With Europe facing a wide-ranging heatwave, some areas of Spain and Portugal are bracing for potentially record-breaking temperatures.
The current European record of about 118 degrees Fahrenheit (48 degrees Celsius), which was registered in Athens during the summer of 1977, could be broken in the Iberian Peninsula, which includes Spain and Portugal, said Becky Mitchell, a meteorologist with the national weather service in the United Kingdom (U.K.).
“Temperatures in that region across Iberia look likely to peak on Saturday,” Mitchell told ABC News, adding that the area could see temperatures hovering around 116 degrees Fahrenheit (47 degrees Celsius) and predicting that the 1977 record could be broken.
“Even if they don’t reach the 48 [degrees Celsius], they could break their own individual records as a country as well,” she said.
Look out for others, drink plenty of fluids and -- if traveling anywhere -- take water with you.
The national temperature records for Spain and Portugal are 47.3 degrees Celsius and 47.4 degrees Celsius respectively, Mitchell said.
A mass of very hot air from Africa and a period of little wind have contributed to what she called “home-grown“ heat -- which has been building up and could potentially lead to record-breaking temperatures.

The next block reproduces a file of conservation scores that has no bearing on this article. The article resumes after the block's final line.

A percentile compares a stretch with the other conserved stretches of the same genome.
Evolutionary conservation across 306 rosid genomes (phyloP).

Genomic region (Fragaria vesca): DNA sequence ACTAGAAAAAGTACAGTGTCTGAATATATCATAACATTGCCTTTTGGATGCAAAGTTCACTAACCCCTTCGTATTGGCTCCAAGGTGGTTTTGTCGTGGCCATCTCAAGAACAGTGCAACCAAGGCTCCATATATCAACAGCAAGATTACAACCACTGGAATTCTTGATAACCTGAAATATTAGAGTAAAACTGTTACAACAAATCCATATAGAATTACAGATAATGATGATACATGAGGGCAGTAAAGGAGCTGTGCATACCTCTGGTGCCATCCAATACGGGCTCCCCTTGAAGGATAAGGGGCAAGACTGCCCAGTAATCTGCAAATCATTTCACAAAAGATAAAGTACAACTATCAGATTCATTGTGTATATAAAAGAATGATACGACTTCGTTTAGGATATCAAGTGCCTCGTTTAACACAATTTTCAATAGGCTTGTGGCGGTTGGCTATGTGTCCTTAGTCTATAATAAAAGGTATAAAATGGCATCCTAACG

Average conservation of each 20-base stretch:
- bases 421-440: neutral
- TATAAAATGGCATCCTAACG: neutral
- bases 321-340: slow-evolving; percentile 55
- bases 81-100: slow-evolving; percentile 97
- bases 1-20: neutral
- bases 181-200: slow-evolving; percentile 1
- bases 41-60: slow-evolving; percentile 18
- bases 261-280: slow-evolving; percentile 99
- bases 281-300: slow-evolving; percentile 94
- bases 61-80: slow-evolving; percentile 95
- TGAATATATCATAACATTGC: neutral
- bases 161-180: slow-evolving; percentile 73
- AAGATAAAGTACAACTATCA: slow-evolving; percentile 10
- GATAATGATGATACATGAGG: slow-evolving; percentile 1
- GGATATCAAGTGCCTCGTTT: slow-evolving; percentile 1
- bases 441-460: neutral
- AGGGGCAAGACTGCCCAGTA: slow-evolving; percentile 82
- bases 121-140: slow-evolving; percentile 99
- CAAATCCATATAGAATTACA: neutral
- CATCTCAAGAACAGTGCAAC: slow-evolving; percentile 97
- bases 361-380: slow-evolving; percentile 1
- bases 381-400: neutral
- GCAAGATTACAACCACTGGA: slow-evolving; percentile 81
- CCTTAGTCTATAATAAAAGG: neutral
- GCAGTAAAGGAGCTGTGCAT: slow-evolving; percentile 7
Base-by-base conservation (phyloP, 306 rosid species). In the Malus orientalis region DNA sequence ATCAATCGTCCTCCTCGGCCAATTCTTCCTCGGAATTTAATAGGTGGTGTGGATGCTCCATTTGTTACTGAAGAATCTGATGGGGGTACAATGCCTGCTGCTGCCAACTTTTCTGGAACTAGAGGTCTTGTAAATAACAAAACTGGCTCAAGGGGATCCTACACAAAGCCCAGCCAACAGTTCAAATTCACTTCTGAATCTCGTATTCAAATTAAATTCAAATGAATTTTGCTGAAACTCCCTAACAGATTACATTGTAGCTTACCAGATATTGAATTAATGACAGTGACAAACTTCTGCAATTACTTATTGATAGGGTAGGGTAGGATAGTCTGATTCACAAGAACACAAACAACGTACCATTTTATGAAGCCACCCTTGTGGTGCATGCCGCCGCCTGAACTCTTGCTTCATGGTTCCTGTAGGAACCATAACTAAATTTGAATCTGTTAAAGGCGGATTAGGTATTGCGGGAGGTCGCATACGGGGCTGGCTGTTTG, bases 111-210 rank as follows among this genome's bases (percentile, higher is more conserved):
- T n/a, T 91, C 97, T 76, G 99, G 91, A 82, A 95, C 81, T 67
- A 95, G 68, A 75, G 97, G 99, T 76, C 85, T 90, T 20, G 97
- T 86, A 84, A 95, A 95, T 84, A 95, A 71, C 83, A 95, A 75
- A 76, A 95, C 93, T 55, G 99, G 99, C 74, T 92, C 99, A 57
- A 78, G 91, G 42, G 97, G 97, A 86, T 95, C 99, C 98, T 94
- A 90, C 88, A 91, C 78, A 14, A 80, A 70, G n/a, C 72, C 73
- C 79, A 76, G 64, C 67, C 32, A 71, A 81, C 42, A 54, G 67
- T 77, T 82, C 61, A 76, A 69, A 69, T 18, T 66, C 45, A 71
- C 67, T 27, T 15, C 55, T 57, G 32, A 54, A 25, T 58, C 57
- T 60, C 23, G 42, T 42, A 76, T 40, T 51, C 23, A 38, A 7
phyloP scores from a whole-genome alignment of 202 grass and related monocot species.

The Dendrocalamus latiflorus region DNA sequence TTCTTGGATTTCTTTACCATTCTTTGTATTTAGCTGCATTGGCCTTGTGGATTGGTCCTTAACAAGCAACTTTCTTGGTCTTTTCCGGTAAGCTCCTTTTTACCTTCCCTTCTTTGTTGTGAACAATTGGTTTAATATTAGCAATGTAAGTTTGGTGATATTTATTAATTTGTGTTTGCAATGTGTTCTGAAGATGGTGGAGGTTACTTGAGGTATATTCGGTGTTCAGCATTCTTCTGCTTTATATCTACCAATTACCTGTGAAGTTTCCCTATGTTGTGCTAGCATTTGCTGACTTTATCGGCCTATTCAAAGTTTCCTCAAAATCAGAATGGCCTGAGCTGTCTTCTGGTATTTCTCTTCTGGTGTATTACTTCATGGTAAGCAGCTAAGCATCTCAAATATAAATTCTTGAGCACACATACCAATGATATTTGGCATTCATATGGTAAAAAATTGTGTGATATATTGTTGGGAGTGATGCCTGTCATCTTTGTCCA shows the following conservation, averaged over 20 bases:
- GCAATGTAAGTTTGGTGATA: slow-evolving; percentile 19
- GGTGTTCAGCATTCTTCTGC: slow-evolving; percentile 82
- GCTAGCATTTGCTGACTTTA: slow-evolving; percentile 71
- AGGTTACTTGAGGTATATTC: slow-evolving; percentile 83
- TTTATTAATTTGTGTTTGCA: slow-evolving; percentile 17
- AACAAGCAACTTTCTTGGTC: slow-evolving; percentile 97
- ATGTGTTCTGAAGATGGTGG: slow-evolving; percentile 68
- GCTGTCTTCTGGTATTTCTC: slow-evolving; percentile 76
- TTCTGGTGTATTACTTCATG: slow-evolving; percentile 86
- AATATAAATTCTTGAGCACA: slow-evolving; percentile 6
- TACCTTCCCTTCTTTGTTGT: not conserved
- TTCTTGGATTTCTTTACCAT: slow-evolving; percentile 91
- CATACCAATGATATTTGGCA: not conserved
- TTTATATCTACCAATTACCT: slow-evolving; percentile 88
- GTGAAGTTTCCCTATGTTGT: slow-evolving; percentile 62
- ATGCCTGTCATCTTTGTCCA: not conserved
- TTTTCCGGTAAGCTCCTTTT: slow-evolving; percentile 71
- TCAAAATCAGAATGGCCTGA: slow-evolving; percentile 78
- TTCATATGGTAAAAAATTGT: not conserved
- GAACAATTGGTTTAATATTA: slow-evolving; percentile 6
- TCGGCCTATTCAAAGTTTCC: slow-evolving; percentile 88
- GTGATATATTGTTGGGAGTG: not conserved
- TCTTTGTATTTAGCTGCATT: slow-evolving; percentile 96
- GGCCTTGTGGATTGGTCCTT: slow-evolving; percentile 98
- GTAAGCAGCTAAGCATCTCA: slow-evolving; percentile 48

Climate change means that extreme temperatures are more likely, Mitchell said, adding that by 2040, temperatures like the ones that Europe is currently facing could become “the new normal.”
The U.K. is currently enjoying a slightly more tolerable period of hot weather, with much of England's southeast region expected to see levels of 86 degrees Fahrenheit (30 degrees Celsius) this weekend. With this heat comes uncomfortable, muggy nights for southern Britain, but a tweet from the U.K.'s national weather service on Thursday night reminded Brits that temperatures are much higher in parts of Spain and Portugal.
In the U.K., public health warnings are urging people to look out for each other in the warm weather.
“With temperatures rising, we’re advising people to look out for friends, family and neighbors who may feel the heat more than others,” Emer O’Connell, a government consultant in public health, told ABC News in an email.
“People with heart and lung conditions, older people and young children can all struggle in warmer weather as their bodies find it more difficult to cope with higher temperatures," O'Connell wrote.
"So our advice for everybody is look out for others, drink plenty of fluids and -- if traveling anywhere -- take water with you.”